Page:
Storm clouds roll in, the wind rattling the few remaining leaves off the trees. My woodland garden is full of wide trenches that snake between the withered mounds of leaves and stems that signify sleeping perennials. Stacks of bulbs in nylon sacks lie to my left in a neat line. Faded paper labels promise a future of startling gold, rose and orange. I lean over muddy trenches, tossing in bulbs. Around me, the garden has frozen back and gone dormant. Only the oaks remain, their frames masked in paper bag leaves. Maybe a few late cyclamen flowers still glow magenta in a sheltered corner or a couple of arum leaves. But the garden has gone to rest for the winter and I’m still standing by the side of a muddy trench, shovel in hand.
Scavenging the late fall bulb sales can enable everyday gardeners to enjoy fantastic flower displays like these drifts of daffodils at Missouri Botanical Garden.
Why am I here in the damp and cold? Like many gardeners, I started by planting a few bulbs early in autumn, with the Halloween chrysanthemums. The garden was full of growth, and I had to stand on one foot in order to get in and plant. The soil was still dry and hard, making planting difficult. When spring came, and I was greeted with six poor tulip flowers, three daffodils, and a single hyacinth, I was forced to reconsider my bulb strategy. So, the next autumn, I waited until most people were done planting, far into November, and scavenged the bulb clearance sales. And, to my surprise, the resulting display was fantastic — flowers as big and glorious as anything you’d see in a glossy gardening magazine.
After several years of following this tradition, I have discovered that late bulb planting offers many advantages. By the end of October, a few hard frosts have shocked back the perennials and turned the annuals to a soggy mess of withered stems. The above-ground shrinkage reveals open ground for bulb planting. Those same frosts have broken the clods of soil, already softened by autumn rains, making the ground friable and easy to work. And best of all, Thanksgiving bulb clearance sales enable even the most impoverished gardener to plant on a massive scale.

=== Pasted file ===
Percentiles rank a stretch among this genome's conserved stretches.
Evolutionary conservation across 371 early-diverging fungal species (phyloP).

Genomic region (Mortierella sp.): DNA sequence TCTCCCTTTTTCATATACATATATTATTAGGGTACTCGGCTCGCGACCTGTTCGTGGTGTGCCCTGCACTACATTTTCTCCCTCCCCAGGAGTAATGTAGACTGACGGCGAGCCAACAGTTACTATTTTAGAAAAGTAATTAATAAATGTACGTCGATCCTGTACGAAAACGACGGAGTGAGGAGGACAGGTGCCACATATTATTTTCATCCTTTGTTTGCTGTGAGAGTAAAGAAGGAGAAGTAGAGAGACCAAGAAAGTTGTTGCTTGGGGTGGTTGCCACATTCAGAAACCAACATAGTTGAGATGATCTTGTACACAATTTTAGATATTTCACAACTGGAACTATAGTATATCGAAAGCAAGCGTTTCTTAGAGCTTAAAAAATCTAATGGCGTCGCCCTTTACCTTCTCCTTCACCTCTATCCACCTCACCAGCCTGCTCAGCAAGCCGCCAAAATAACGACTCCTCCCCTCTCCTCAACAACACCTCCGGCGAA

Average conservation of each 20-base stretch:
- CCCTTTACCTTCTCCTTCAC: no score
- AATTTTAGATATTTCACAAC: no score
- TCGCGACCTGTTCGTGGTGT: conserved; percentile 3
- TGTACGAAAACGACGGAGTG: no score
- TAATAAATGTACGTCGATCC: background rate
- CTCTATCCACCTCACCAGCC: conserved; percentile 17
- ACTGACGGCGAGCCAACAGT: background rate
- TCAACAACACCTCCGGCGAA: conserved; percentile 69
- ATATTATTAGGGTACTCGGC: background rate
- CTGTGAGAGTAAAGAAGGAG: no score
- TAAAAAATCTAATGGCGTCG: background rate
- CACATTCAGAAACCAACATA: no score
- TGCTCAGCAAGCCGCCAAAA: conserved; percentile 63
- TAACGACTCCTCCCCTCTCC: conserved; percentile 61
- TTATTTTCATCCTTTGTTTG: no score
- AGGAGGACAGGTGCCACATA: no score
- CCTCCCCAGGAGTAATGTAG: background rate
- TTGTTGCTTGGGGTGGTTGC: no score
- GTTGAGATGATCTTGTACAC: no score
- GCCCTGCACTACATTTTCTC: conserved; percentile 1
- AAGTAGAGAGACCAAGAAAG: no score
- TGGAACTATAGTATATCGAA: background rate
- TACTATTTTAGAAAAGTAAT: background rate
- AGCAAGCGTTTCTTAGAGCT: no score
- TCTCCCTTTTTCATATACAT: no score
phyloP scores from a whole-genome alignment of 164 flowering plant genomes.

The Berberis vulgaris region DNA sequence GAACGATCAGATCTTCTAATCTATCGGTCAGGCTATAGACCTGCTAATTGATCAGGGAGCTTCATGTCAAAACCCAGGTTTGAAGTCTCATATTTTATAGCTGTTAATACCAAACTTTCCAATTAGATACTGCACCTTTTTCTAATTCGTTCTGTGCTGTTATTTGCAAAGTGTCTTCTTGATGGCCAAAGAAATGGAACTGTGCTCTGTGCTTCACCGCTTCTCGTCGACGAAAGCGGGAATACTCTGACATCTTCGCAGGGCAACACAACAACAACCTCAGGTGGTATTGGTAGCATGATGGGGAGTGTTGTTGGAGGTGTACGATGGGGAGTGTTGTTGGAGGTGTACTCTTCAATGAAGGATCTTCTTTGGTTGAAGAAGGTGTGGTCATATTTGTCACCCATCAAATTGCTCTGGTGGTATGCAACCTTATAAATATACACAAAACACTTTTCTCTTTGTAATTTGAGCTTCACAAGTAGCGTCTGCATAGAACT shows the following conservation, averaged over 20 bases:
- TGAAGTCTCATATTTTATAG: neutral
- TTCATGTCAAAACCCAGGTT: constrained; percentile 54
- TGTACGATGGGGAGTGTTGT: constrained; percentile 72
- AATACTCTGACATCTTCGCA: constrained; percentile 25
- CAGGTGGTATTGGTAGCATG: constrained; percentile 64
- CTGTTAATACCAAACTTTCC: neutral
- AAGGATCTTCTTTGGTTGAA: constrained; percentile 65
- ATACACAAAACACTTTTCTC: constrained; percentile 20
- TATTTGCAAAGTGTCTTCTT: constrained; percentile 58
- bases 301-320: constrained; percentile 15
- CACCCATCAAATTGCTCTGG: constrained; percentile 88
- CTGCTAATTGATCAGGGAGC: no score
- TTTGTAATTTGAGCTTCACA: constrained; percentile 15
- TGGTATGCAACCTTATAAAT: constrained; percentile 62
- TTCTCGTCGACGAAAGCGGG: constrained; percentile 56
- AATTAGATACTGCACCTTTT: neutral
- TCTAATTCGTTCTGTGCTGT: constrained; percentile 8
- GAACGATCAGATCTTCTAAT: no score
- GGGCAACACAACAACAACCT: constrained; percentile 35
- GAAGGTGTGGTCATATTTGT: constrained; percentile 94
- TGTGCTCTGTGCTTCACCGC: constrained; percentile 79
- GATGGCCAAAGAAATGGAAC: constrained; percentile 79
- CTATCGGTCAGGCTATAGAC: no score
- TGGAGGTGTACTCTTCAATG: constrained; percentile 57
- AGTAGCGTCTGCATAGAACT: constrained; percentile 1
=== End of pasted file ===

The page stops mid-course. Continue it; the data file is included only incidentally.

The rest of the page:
Be safe and plant the little bulbs, like these snowdrops (Galanthus elwesii), early in the fall before they dry out.
What does the wary gardener need to know before wholly embracing a late fall bulb-planting plan? First, bulb size matters. By mid-November, smaller bulbs (not more than 1 inch in diameter) will usually be dried out and unable to grow. Orders for anemones, fritillaries, snowdrops and other tiny bulbs should be places early in the season. Focus on the larger bulbs — daffodils, hyacinths, lilies and hybrid tulips. Their extra mass preserves the plant inside for longer periods of time than the little bulbs. If choosing bulbs out of bins, shop as you would for potatoes or nuts. Give them a tiny squeeze and feel their weight in your hand. They should be plump, full, and heavy for their size. Avoid any with significant damage or obvious fungal growth. A bit of mold on the outside husk is not problematic, as long as the bulb is not squishy and infected. If you are ordering by mail, it is essential to order from a reputable supplier that you know will send only high-quality plants.
Having adopted a late-planting strategy for large bulbs, how can the giddy gardener decide when to stop? In the Northern states, bulb planting stops when deep snow or frozen ground makes it impossible to shove a spade into the ground. Farther in the south, a later limit comes, not from the time when the ground freezes solid, but from the amount of time necessary for the bulbs to receive their full chilling requirements. For these purposes, consult chilling time charts, available through reputable bulb merchants or your local university extension.
Whatever the case, bulbs are resilient. Shove them in the ground and there is a good chance they’ll grow and be glorious. But for an actual strategy, don’t dismiss the notion of late fall planting. Cold fingers and a threat of rain only heighten the anticipation of future glory. After all, knowing that each of those funny parcels, wrapped in their husks, contains the promise of a flower is enough to warm the heart (if not the frozen toes) of any gardener.
Photos courtesy of Caleb Melchior.
Caleb Melchior has extensive experience growing bulbs and perennials after working at a specialty perennial nursery, Sugar Creek Gardens, in Kirkwood, Mo. He is currently studying for a master’s degree in landscape architecture at Kansas State University.